Tuesday, June 5, 2012

How To Hike the Great Wall of China

When you first set eyes on the Wall, you know it like you've been there a thousand times. There's no mistaking it... that's the Great Wall of China! It slinks down the ridgeline of the mountains like a dragon, shielding Beijing from northern enemies. Incredibly, this dragon is over 5,000 miles long! FIVE THOUSAND MILES of bricks and stones hauled up and up and up step after step after step after step.

Seeing it with my own eyes, climbing it alongside hundreds of others who came from all corners of the earth to marvel at the world's largest manmade relic, I no longer felt like a tourist. No matter where we came from, we all seemed to be speaking the same language at the Great Wall. The language of excitement and wonder. It was as if everyone had the look on their face, "I'm at the Great Wall of China... and I'm really excited... but I don't know why!" Climbing the Great Wall of China you are more than your nationality, your ethnicity, your language. You are a citizen of the world.

 Views during the ascent are stunning, even on a misty day.

But nothing beats the view from the top!

So how do you get there? To the top? We went to the section of the Great Wall that most people go - Badaling. My hunch is that's because it's the closest section to Beijing proper, and it's well set up for tourists. There's one stretch of stairs that takes about 45 minutes to climb up to a mini-summit. There are concessions and restrooms along the way. The ground level is full of gift shops and restaurants for those waiting on others to finish their climb. And on a clear day you can see Beijing in the distance to the South from the top of the mountain.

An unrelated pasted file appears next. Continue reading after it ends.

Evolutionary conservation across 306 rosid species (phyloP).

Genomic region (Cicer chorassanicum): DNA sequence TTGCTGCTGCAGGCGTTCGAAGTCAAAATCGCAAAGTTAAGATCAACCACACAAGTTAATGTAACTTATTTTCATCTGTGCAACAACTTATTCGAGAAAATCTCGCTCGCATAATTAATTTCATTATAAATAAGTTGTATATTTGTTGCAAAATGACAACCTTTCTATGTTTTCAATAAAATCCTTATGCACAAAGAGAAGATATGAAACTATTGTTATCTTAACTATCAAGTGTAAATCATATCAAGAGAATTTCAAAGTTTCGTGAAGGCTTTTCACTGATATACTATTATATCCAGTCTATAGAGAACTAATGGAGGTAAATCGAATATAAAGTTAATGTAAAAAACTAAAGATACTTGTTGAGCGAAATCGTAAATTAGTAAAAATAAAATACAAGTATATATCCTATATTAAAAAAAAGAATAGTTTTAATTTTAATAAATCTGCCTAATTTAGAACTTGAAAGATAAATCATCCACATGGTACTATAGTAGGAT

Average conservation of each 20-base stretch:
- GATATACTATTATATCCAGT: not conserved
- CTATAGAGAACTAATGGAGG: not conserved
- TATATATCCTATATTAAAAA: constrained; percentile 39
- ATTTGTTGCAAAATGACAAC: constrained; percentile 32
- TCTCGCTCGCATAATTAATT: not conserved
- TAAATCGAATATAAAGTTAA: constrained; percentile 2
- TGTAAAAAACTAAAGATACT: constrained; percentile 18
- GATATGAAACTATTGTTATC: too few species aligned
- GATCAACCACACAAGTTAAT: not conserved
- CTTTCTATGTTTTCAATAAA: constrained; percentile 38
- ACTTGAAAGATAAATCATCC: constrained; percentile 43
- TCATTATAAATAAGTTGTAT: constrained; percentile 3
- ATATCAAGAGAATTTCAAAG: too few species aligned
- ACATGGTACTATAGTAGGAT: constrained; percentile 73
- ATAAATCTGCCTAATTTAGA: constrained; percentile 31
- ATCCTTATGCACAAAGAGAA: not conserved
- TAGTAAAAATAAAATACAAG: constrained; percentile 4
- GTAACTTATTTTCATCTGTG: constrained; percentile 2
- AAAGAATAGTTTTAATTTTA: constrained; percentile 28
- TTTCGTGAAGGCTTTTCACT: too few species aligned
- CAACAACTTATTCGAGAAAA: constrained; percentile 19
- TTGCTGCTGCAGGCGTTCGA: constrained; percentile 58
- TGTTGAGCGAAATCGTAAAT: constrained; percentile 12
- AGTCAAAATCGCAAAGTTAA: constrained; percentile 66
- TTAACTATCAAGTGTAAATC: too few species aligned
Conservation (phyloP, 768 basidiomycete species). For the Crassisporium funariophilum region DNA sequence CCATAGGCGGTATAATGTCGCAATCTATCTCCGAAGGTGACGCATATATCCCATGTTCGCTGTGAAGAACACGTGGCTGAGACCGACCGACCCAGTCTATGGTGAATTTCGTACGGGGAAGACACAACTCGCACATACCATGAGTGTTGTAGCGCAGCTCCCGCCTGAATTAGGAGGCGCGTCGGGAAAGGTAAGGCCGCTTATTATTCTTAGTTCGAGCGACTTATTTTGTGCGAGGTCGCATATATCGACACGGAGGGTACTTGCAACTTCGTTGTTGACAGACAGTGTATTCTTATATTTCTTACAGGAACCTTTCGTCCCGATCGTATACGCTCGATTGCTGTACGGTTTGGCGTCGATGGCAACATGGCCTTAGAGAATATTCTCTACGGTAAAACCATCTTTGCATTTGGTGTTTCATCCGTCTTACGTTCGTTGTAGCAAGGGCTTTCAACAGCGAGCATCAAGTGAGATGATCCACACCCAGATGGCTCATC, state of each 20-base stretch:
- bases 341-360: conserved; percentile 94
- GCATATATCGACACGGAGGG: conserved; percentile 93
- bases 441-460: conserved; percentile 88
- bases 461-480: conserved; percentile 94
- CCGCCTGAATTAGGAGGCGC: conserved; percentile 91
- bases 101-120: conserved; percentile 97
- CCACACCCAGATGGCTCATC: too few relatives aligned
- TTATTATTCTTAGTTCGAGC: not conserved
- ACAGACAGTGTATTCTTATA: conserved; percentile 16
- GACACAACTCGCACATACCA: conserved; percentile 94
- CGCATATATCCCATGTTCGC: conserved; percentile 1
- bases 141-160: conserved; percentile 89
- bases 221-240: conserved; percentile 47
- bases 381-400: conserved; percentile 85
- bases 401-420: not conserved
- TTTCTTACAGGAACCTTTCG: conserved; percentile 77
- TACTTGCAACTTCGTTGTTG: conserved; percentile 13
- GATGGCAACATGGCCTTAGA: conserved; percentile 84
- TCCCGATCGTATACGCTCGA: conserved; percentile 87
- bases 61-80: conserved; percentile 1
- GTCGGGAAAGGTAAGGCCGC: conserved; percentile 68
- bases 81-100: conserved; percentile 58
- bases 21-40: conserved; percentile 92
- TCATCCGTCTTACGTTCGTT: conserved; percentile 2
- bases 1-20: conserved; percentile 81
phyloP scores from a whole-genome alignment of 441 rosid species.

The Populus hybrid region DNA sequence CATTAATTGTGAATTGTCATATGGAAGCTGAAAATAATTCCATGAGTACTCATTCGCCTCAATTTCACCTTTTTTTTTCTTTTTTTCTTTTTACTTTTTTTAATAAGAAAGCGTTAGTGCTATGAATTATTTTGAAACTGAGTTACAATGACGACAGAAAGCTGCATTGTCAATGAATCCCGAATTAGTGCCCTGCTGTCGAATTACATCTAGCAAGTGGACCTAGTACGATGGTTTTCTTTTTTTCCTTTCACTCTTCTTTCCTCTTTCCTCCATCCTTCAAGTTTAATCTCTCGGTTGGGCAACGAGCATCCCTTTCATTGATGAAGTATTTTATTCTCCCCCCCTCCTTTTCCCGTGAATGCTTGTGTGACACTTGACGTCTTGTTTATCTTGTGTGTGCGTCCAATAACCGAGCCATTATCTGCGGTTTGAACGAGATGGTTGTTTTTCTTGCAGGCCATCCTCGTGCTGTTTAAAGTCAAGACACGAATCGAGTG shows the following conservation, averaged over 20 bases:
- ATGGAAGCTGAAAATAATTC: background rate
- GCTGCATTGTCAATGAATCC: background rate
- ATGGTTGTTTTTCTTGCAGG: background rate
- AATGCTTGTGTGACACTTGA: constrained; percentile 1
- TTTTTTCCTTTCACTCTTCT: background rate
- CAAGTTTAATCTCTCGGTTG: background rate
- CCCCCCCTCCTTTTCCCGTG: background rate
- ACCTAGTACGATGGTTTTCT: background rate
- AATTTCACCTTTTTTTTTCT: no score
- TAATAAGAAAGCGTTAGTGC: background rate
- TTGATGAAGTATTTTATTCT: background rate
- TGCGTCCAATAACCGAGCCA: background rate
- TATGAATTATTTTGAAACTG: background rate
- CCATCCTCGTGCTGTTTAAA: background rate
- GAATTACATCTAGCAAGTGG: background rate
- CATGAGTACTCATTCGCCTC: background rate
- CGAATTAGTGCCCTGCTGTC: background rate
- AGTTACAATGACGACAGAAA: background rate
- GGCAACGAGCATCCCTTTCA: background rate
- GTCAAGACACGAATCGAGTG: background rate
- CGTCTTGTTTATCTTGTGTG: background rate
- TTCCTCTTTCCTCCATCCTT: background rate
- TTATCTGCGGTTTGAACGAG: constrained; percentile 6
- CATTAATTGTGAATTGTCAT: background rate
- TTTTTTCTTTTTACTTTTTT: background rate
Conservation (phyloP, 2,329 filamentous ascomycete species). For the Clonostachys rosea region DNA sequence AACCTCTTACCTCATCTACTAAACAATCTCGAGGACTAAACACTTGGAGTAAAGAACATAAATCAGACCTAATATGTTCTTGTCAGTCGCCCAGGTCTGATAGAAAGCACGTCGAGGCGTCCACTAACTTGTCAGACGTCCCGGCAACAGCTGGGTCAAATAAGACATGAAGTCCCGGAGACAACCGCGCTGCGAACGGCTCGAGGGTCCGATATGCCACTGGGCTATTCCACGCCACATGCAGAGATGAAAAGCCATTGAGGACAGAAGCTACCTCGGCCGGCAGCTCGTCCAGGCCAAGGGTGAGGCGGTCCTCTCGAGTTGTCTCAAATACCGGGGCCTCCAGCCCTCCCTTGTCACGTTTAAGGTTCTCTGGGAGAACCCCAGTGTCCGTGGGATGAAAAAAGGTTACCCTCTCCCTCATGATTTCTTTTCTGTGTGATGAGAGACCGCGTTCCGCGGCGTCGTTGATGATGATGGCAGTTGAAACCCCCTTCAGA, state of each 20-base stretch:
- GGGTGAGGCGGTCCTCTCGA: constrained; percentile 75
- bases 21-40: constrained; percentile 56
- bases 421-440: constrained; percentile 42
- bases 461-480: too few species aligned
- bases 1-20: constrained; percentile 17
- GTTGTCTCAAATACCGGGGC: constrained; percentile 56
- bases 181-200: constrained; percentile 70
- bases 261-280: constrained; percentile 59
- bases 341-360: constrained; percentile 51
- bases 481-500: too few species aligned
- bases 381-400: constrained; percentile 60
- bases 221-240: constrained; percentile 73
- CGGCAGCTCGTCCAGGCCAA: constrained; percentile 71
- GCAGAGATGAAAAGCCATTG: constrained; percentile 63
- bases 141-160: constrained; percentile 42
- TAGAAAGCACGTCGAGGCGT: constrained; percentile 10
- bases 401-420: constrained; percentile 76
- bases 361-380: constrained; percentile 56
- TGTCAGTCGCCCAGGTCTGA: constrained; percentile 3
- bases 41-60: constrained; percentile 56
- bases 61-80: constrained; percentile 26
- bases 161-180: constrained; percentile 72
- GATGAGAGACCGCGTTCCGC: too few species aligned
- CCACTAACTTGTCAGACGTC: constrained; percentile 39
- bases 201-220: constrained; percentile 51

A clear drawback of going to the most popular spot is having to climb the wall with lots of other people, although I have to imagine that with the millions of people who visit each year, isolating the tourists helps to contain the wear and tear of this incredible structure to one manageable place. I have heard of other people hiking or camping the Great Wall. I've heard of others running the Great Wall marathon or half marathon (there was a marathon at the Wall earlier that week). After seeing it with my own eyes, I am even more impressed. Those stairs are no joke, even for this crossfitter!

So speaking of millions of people, I thought I would share with you some of the things I learned about what is acceptable and recommended etiquette and attire for climbing the Great Wall of China. Here goes!
Dress appropriately. As you can see, April and I are sporting athletic casualwear. I have a small bag to carry my water bottle, camera, passport and other essentials. April's rockin the fanny pack (oh yes she did!). Sunglasses or a hat are a must, as are comfy, lightweight hiking shoes. Wear a watch so you make it down in time to meet your tour group. Oh, and don't forget your sunscreen!


Forget all that! We are in China, people! Where's my expensive new purse, my harem pants and my ballet flats? The drape-pocket harem pants were everywhere we went. Look out America. And these fold-up multi-colored bolero hats were selling like crazy at the souvenir stands. Keepin it white.

OR... put on that ugly Christmas sweater.